Despite having a well-deserved reputation among other musicians as a disciplined and inventive improviser, composer, and trumpeter, Jason Palmer hasn't exactly been a household name. But based on Songbook, his recorded debut as a bandleader, that will change. Palmer has taken his time and established himself as a rock-solid session player with, among others, Roy Haynes, Jerry Bergonzi, Kevin Mahogany, Common, Herbie Hancock, Bilal, Jeff "Tain" Watts, and literally dozens of others -- including his (at the time of this writing) membership in the Greg Osby Five. Songbook, issued on the Ayva Music imprint, is an auspicious debut, full of sophisticated charts, inspired and inventive performances, and an innovator's sense of the jazz world, past and present. The music is progressive post-bop with ultra-modern sensibilities, and the cast of players is stellar: it includes his regular quintet with bassist Matt Brewer, drummer Tommy Crane, and pianist Leo Genovese on the Fender Rhodes as well as acoustic piano. Guests here include Ravi Coltrane, his current boss Osby, and the woefully underappreciated Warren Wolf on vibes. Palmer composed and arranged all nine selections here and -- one can only suppose -- sequenced them as well.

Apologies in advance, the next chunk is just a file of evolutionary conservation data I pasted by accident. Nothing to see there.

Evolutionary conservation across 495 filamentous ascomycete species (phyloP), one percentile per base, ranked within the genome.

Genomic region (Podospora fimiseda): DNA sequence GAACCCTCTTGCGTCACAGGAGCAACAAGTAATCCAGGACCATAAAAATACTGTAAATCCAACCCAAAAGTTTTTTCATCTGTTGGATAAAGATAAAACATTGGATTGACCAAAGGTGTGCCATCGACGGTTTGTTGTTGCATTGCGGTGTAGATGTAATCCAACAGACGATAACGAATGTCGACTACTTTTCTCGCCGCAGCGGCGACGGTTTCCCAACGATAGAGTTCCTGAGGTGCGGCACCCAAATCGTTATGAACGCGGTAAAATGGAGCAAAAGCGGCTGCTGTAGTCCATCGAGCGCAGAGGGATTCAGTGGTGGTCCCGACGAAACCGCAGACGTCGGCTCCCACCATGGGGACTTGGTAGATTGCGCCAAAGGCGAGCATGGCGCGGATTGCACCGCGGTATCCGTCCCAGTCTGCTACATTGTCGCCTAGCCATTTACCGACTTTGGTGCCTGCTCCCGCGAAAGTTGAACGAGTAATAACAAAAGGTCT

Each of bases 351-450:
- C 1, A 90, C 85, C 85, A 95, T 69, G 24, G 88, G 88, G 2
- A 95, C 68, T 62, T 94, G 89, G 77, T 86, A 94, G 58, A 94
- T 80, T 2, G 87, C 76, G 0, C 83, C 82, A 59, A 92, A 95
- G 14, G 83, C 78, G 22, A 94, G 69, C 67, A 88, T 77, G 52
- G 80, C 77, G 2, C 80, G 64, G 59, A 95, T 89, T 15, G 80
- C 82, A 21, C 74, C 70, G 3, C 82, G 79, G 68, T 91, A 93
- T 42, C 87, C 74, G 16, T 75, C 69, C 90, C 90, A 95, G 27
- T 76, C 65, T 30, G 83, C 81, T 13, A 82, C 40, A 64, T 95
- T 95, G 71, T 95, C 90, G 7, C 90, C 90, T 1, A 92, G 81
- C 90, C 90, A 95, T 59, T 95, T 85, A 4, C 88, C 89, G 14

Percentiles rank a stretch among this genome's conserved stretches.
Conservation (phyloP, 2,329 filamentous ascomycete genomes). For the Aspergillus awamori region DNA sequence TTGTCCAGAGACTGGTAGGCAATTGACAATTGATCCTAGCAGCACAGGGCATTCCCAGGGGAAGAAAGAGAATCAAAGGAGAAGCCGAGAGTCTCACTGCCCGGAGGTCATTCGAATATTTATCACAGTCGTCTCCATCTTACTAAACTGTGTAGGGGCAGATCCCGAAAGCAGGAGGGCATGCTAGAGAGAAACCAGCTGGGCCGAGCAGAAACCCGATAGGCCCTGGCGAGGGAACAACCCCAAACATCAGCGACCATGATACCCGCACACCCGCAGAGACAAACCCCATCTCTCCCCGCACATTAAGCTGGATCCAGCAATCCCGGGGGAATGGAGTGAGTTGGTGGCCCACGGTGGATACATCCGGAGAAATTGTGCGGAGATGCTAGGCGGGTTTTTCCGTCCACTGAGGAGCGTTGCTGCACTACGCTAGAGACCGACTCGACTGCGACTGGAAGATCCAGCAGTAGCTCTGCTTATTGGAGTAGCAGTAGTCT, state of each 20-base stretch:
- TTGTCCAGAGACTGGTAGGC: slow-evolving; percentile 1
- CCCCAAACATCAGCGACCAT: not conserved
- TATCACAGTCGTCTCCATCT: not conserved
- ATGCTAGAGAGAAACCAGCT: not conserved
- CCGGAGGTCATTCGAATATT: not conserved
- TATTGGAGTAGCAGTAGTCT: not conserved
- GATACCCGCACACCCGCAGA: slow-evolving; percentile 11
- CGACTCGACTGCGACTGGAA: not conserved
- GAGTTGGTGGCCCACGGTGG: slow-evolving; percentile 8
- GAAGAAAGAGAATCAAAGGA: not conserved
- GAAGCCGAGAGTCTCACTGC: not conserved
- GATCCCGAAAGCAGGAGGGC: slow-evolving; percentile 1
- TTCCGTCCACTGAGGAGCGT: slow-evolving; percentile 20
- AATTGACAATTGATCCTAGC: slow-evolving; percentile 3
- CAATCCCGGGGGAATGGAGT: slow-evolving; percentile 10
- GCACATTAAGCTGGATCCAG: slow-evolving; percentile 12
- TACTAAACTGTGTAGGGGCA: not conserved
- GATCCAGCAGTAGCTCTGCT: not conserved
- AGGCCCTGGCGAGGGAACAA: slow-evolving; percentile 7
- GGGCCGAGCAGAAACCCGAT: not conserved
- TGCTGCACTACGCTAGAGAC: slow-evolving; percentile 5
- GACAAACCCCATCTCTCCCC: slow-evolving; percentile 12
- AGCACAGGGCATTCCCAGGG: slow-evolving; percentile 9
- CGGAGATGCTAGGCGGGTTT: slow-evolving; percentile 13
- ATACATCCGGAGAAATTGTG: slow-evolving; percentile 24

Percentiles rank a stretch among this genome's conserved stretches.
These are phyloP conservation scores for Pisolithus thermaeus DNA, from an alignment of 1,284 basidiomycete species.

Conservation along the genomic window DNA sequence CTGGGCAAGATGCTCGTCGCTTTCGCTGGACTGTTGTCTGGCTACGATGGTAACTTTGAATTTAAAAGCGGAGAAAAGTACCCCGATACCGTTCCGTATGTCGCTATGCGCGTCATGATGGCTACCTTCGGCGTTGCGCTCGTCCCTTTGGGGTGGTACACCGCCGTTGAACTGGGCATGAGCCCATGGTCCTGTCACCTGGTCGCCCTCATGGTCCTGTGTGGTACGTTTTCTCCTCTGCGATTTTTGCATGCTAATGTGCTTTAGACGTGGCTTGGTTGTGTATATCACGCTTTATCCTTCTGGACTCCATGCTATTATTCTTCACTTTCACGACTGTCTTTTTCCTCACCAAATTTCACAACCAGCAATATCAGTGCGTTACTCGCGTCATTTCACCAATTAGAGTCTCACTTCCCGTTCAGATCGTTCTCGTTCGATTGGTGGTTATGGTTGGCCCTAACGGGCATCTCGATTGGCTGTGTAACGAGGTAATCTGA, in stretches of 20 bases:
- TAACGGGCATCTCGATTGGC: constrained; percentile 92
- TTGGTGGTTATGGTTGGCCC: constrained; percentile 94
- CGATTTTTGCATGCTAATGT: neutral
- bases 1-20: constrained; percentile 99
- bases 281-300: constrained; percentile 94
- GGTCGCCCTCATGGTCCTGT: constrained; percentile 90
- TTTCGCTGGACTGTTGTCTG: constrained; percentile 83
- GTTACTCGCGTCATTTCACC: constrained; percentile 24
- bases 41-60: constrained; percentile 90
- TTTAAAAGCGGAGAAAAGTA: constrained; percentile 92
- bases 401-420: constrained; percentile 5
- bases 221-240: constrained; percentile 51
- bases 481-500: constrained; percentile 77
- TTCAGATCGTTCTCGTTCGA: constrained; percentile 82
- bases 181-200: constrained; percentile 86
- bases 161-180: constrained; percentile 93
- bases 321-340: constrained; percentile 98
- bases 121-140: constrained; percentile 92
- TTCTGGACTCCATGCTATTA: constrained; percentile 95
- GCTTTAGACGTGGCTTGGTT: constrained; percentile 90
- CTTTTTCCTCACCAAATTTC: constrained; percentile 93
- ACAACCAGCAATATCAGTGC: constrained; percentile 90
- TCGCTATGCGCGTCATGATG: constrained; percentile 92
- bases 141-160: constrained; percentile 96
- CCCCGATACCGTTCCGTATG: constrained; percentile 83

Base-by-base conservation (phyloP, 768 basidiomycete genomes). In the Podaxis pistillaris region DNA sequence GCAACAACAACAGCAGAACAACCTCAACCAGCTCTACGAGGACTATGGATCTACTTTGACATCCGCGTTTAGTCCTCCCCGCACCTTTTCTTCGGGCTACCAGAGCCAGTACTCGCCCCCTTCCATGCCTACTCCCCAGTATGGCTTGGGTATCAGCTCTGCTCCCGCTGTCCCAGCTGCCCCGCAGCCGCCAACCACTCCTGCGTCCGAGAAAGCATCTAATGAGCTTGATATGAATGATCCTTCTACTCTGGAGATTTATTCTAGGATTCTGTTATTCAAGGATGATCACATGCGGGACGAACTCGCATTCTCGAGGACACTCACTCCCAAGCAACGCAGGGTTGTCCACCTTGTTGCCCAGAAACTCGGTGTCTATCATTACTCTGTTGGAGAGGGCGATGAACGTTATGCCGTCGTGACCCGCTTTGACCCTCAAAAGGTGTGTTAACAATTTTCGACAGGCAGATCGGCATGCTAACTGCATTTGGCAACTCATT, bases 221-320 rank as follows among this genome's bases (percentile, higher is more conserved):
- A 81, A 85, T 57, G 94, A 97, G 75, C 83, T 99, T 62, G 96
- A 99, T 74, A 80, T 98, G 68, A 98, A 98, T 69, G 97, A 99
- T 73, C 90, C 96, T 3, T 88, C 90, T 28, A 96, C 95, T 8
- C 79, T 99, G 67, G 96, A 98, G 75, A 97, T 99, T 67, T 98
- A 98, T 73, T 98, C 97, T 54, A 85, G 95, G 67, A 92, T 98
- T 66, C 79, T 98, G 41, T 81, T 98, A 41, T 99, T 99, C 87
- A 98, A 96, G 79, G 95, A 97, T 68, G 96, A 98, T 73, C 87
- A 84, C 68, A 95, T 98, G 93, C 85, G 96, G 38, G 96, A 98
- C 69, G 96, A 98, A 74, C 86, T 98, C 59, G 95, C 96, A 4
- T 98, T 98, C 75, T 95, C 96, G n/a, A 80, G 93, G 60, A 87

"Priest Lake," the set opener, is a deceptive modal piece where trumpet, vibes, and Rhodes state a skeletal frame, double- and triple-timed by drums and bass. In the liners, Palmer describes it as a "mini suite of sorts"; this is obvious given the different melodies and harmonic signatures that introduce one another as the track unfolds, yet each harmonic statement interlocks with another seamlessly, despite initial impressions of abstraction. The bass playing of Brewer here is particularly impressive as it counters the middle lyric section between vibes and trumpet. It holds the bridge as a triple call and response between trumpet, vibes, and Rhodes fills the frame, moving the track in all sorts of directions seemingly at once. Under seven minutes, it's a breathtaking beginning. Palmer doesn't disappoint on the rest of it, either: on "Found It," the knotty head between the trumpeter and Osby -- with a Rhodes painting the backdrop expressionistically -- keeps the solid fingerpopping basis of postmodern swing. Other notable tracks are the beautiful quartet ballad "One for J Mac," written for the late Jackie McLean, and the cruising "Checkmate," with gorgeous chord voicings by Genovese and double-time skittering from Crane's cymbal and hi-hat work. Also notable is the bass solo here, which literally sings. The spooky Rhodes, bass, and brushes that open the Miles Davis-inspired "In a Certain Way" (à la the second quintet) are utterly beguiling, as are the staggered melody lines that float between Coltrane and Palmer. "The Shadowboxer" begins as a ballad that quickly transposes itself into a progressive post-bop jump with brilliant soloing by Palmer. This is a highly recommended first set by an artist who enters the recording scene fully developed, with a fresh compositional voice that's all his own. Songbook will delight and surprise anyone who encounters it.